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HR Tip: FMLA: Free resource of all 2022 decisions and common determination missteps
Every year, the American Bar Association’s (ABA) Federal Labor Standards Legislation Committee publishes a comprehensive report of FMLA decisions handed down by the federal courts in the previous year. The report summarizes 2022 FMLA decisions in a user-friendly manner and is a great reference.
Here are some common ways employers often get tripped up on eligibility determinations:
- One of the requirements for eligibility is that the employee has been employed at the company for at least 12 months within the past seven years. Unlike the hours-of-service requirement, the 12 months of employment need not be consecutive, as long as there has not been a break in service of more than seven years. This could be even longer if the break involved military service.
- The eligibility requirement of working for 1,250 hours over the past 12 months means that part-time and temporary employees who meet this threshold along with the service requirement can qualify for leave.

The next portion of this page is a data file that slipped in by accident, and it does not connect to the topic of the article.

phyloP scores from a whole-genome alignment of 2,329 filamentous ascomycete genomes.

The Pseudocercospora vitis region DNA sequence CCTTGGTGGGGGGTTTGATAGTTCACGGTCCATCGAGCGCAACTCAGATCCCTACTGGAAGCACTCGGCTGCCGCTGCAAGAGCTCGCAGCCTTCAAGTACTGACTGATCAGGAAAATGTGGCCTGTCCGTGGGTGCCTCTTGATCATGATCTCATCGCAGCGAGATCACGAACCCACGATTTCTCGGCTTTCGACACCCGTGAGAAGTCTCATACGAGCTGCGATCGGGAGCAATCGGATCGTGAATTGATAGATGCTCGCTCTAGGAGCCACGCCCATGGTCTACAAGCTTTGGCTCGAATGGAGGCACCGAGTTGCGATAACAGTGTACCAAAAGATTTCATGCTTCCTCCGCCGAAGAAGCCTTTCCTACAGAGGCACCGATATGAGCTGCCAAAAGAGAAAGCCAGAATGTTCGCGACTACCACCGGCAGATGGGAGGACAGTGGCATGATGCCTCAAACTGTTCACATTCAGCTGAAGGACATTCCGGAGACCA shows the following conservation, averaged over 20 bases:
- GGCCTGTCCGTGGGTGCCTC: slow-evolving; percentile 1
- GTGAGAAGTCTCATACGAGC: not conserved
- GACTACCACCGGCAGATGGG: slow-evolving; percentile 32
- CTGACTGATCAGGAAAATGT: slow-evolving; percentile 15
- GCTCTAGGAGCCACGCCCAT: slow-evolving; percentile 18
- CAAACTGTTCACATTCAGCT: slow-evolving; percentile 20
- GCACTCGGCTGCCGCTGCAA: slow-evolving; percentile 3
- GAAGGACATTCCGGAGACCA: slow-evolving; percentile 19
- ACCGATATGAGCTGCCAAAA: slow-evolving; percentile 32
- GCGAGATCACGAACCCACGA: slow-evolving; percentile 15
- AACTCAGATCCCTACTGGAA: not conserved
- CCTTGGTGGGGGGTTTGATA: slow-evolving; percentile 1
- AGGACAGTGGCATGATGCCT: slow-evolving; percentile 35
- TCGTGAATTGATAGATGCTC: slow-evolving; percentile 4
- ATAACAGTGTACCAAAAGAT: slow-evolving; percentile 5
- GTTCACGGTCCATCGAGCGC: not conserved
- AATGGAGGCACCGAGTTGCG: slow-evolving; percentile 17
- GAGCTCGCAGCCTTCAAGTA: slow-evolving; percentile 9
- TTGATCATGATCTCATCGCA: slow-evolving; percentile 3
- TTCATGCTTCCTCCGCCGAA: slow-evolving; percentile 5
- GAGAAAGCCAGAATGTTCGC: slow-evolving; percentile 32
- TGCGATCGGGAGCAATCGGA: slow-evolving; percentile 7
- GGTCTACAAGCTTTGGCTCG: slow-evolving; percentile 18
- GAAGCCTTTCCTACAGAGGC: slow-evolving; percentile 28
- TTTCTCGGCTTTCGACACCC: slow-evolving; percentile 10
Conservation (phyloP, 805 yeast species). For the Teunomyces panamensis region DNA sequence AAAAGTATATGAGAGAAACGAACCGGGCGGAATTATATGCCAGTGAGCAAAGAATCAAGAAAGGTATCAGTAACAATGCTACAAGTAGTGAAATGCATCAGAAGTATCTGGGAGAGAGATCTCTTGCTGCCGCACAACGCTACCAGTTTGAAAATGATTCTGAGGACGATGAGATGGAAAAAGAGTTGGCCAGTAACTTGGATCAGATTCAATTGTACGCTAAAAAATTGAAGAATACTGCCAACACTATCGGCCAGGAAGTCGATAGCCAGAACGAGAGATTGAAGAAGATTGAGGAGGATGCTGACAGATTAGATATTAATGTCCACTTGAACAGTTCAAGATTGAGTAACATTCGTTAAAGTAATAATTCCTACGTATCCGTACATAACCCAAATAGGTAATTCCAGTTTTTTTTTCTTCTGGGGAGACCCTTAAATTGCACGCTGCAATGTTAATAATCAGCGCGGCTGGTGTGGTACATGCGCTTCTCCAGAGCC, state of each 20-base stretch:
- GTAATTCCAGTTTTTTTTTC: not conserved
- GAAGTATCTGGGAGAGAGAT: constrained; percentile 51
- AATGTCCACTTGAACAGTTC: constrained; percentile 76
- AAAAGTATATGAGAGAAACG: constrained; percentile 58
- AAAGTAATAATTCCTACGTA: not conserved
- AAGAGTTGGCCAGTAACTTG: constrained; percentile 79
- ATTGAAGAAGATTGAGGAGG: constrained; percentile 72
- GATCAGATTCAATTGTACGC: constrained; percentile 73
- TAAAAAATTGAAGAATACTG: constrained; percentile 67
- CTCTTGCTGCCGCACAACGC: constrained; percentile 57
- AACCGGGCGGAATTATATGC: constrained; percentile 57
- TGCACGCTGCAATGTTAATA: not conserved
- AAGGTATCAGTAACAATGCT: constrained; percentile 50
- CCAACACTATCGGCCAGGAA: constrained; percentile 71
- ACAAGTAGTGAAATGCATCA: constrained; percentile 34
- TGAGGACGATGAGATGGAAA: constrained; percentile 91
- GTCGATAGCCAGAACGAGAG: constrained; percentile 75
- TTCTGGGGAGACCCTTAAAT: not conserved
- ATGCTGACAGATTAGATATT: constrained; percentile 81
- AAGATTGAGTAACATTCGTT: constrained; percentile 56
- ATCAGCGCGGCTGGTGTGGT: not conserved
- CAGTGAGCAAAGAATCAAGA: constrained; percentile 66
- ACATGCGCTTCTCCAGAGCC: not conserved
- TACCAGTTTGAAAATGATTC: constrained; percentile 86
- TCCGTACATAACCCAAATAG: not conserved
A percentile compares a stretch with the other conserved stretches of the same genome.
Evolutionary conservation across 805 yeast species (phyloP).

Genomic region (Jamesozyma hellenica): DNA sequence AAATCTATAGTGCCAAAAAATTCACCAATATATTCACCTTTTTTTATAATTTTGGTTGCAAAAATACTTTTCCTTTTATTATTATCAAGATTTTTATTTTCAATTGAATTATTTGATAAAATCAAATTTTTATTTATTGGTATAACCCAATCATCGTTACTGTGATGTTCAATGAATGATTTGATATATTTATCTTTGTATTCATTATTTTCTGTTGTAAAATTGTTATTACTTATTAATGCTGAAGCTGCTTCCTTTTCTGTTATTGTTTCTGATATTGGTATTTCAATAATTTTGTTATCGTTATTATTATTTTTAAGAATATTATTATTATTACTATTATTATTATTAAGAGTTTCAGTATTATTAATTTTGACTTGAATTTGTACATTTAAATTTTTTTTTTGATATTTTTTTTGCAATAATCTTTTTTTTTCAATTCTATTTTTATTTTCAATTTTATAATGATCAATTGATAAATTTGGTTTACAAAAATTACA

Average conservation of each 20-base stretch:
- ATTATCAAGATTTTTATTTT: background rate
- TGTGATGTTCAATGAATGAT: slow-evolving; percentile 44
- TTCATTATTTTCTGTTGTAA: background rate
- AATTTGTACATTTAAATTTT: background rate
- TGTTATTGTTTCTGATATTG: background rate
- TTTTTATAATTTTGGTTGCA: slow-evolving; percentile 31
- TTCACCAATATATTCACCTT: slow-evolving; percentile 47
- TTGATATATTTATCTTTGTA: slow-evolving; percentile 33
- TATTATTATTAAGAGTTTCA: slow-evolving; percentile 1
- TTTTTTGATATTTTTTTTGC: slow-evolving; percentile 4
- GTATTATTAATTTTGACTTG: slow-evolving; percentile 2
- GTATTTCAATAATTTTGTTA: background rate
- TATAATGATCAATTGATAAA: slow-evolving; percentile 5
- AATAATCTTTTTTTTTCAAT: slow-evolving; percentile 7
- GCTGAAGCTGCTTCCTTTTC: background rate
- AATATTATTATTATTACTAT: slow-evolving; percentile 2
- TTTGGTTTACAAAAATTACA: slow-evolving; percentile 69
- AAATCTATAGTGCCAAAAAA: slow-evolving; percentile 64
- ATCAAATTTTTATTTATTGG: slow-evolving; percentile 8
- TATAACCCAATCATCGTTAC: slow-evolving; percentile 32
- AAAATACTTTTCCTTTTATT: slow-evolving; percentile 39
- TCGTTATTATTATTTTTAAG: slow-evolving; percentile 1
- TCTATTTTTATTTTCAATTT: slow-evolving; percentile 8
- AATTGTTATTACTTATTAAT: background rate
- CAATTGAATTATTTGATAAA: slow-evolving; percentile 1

- Employees who telework are eligible for FMLA leave on the same basis as employees who report to a worksite. When an employee works from home or otherwise teleworks, their worksite for FMLA eligibility is the office to which they report or from which their assignments are made, not their residence. The count of employees within 75 miles of a worksite includes employees who telework and report to or receive assignments from that worksite.
- Eligibility should be retested if an employee requests FMLA leave for a different reason in the same 12-month period. After eligibility is established for a particular FMLA reason, eligibility for that reason does not change for the remainder of the FMLA year; however, it can be retested at the beginning of a new 12-month period.
- Leave granted to an employee who is not eligible cannot be credited against an employee’s FMLA allotment once they become eligible.
- Not recognizing a request for leave. There are no magic words required for an FMLA leave request and poorly trained managers may not pick up on nuanced or vague requests.
- Employers may not request a medical certification for FMLA leave to bond with a newborn, adopted, or foster child. Employers may require employees to provide reasonable documentation of a family relationship.